Yes, I think even if the LW camera motion could be exported to fly the drone, the environmental variables would require an after-flight match moving pass anyway. I think the drone I have uses GPS coordinates (e.g. Latitude / Longitude or UTM coordinates) for its flight information, so I'm not sure how exactly the exported LW path could be matched. The single-precision floating point numbers used by LW may cause loss of precision in such large-scale scenes.

I think a more straightforward approach would be to storyboard the desired drone flight for the target presentation / production, fly the drone to the storyboard, and then match the camera motion with Syntheyes or other matchmover software.

I've done this successfully in LW2015 using Syntheyes to matchmove my DJI Inspire drone footage and insert LW objects and cast shadows of them onto shadowcatcher objects. Syntheyes directly exports a usable Lightwave scene file, and I usually parent my LW objects to the "tracker" Nulls it exports.

The matchmoving itself can be a relatively minor part of the job. Getting the lighting, gamma, fog / mist, motion blur, etc. to match up so the 3D assets don't look out of place can be more challenging than the camera motion matching. In my experience the 3D assets don't "skate" around at all on the background plate when I use the Syntheyes exported LW scene file and parent the 3D assets to the exported tracker nulls.

mTp
 

slacer

Active member
And hope that the camera in the original video does not use zoom or doesn't use more than one cam.
If the drone operator also has control over the cam, you are lost my friend.
 

MonroePoteet

Active member
Yes, matching a camera that doesn't zoom during the shot produces better results, but the SynthEyes doc has some recommendations for shots with zoom:


Without zoom, Syntheyes did an excellent match moving job when I did pan / tilt motions with the drone camera. If those are known to be fixed during the flight you can Lock the various channels in SynthEyes (usually used for tripod shots), but especially in windy situations even with the *superb* stabilization of the DJI Inspire drone the camera may tilt / pan / roll slightly during flight.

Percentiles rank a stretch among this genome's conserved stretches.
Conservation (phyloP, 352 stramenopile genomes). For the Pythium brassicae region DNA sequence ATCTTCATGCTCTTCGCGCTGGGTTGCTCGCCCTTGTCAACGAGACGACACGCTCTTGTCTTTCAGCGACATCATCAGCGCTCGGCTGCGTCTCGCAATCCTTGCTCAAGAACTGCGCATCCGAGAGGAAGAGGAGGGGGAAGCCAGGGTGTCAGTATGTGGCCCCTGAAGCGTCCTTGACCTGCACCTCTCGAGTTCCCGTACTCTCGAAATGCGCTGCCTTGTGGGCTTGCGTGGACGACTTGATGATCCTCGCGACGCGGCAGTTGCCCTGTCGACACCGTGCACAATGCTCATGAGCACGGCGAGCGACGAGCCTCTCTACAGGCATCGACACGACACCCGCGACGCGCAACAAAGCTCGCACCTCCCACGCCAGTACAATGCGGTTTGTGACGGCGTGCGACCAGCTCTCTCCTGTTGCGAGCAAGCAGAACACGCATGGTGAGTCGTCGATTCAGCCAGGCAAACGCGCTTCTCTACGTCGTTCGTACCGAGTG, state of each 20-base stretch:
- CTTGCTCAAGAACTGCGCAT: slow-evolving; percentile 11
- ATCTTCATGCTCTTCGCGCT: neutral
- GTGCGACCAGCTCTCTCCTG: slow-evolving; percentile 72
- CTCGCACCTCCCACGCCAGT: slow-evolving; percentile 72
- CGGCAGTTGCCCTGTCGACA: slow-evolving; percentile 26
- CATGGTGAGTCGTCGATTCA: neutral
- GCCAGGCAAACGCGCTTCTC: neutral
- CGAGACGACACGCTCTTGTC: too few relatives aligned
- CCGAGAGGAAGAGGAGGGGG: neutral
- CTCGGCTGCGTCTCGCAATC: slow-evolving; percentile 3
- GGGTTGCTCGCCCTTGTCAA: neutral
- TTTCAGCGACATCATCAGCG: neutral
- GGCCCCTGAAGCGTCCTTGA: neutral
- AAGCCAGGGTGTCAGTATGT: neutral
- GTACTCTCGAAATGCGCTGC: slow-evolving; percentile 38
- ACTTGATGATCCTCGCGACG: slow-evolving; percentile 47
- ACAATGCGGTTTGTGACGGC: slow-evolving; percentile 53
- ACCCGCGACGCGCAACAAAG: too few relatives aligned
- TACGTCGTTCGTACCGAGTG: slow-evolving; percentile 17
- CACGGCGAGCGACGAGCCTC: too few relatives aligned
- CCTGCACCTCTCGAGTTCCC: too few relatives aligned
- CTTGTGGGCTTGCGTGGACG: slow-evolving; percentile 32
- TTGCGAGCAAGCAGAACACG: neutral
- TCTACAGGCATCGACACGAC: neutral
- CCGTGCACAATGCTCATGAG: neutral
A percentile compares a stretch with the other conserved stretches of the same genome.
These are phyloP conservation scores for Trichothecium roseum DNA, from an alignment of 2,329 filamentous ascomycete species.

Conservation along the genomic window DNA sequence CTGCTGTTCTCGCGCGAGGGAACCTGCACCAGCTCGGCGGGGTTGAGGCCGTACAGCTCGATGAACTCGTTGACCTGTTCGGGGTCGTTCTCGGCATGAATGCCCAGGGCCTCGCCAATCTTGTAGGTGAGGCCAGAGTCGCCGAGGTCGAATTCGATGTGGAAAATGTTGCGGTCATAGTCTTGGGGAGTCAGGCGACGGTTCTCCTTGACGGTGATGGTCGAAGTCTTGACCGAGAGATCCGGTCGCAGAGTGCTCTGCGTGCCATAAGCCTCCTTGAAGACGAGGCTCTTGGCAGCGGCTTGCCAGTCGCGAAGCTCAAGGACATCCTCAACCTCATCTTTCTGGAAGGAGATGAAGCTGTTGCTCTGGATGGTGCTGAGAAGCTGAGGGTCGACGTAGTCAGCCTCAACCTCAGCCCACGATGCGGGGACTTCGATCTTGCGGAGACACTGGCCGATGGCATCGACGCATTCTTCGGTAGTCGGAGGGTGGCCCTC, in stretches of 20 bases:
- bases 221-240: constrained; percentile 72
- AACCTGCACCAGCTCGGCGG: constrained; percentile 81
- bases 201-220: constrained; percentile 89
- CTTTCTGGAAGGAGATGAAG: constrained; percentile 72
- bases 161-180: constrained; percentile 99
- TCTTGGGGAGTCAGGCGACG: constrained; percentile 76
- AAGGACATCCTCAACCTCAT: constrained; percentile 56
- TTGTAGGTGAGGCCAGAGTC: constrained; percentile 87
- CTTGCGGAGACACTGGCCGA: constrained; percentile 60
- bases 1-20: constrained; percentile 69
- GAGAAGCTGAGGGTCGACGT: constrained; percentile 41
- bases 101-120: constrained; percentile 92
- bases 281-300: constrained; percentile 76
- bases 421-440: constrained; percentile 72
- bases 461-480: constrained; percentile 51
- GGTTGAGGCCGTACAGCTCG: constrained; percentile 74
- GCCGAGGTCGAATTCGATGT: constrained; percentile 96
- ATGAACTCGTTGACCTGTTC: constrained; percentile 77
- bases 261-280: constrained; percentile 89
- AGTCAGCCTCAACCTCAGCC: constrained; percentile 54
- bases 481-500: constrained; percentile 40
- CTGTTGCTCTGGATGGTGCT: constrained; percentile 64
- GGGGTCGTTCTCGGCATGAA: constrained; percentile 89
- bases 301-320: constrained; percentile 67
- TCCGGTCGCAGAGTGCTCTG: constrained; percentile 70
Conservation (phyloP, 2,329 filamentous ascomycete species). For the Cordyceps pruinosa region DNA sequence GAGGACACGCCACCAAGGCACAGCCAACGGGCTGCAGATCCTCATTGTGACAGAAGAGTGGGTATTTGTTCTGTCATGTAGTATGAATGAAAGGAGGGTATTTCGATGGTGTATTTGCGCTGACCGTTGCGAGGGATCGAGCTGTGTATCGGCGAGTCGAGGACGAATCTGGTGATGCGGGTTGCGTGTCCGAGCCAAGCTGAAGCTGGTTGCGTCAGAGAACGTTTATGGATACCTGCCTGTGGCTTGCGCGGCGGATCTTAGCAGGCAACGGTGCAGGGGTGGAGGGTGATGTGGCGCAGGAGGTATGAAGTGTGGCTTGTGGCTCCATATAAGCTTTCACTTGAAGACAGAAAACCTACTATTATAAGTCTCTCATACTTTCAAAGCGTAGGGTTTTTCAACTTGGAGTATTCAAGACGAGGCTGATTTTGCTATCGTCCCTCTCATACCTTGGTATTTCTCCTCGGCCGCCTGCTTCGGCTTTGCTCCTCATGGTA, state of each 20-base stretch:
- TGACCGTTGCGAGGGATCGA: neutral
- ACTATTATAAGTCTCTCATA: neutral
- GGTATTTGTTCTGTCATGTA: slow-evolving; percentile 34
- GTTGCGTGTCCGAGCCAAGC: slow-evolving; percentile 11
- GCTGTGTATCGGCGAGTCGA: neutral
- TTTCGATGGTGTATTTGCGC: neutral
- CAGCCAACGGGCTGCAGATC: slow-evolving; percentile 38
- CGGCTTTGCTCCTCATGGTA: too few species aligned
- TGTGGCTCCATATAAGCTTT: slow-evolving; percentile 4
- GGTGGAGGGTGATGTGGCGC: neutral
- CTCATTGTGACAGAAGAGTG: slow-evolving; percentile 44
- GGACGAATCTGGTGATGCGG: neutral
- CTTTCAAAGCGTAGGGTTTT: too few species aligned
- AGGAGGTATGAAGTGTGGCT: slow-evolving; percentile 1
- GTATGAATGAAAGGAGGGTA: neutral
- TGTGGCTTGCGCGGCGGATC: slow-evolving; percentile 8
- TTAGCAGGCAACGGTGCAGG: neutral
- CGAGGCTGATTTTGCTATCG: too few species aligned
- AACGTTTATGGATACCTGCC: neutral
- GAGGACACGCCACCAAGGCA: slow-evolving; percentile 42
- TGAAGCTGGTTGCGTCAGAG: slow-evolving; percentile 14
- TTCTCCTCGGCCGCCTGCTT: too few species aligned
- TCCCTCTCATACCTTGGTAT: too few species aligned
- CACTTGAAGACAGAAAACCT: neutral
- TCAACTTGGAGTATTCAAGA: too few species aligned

mTp
 

Sensei

TrueArt Support
If you're able to record GPS locations of a drone (e.g. put smartphone on drone to have data, use some app which will write GPS to a file), then to a .CSV file, you can load it to LightWave using my TrueArt's Node Library CSV Reader.
CSV is industry standard format, imported/exported by e.g. Excel and Open Office.. you can write script which will output it within minutes of work..
 

slacer

Active member
The non military resolution for GPS is in meters not centimeters. This is only a approximation of your drones position. Not to forget the height info.
From a google search:
As is well known an by the standards of today, the resolution or accuracy of handheld GPS is +/- 3 meters.
 

COBRASoft

Active member
That's true for 1 gps measurement, not when you're taking 'weighted averages' of multiple reads, taking the quality of the measurement into account (part of a gps read). It won't be military precise, but much better than 1 individual value.
 

tischbein3

Active member
So I saw this question over on the Lightwave 3d Support Group Facebook page, and my first thought was "Why would you want to?".
First I also thought this, but previz shot planing and getting and filming a smooth automated camera path comes to mind


The reason I say this is because it seems to me that if you are trying to matchmove a 3d object to drone footage for an animation, it would be far easier (and more accurate) to:

  1. Shoot the drone footage
  2. Do a 3d camera track on the footage
  3. Export the camera to Lightwave
You are right, for matchmoving alone it might be not accurate
Commercial GPS with all the bells and whistles (multiple readouts etc), can get around 30cm accuracy max, wich isn't enough for close distance.
But for high altitude shots with high distance to features / not enough paralax, where trackers have a hard time tracking this, it might give you a good starting point.

But yes, it wouldn't be an alternative to normal tracking.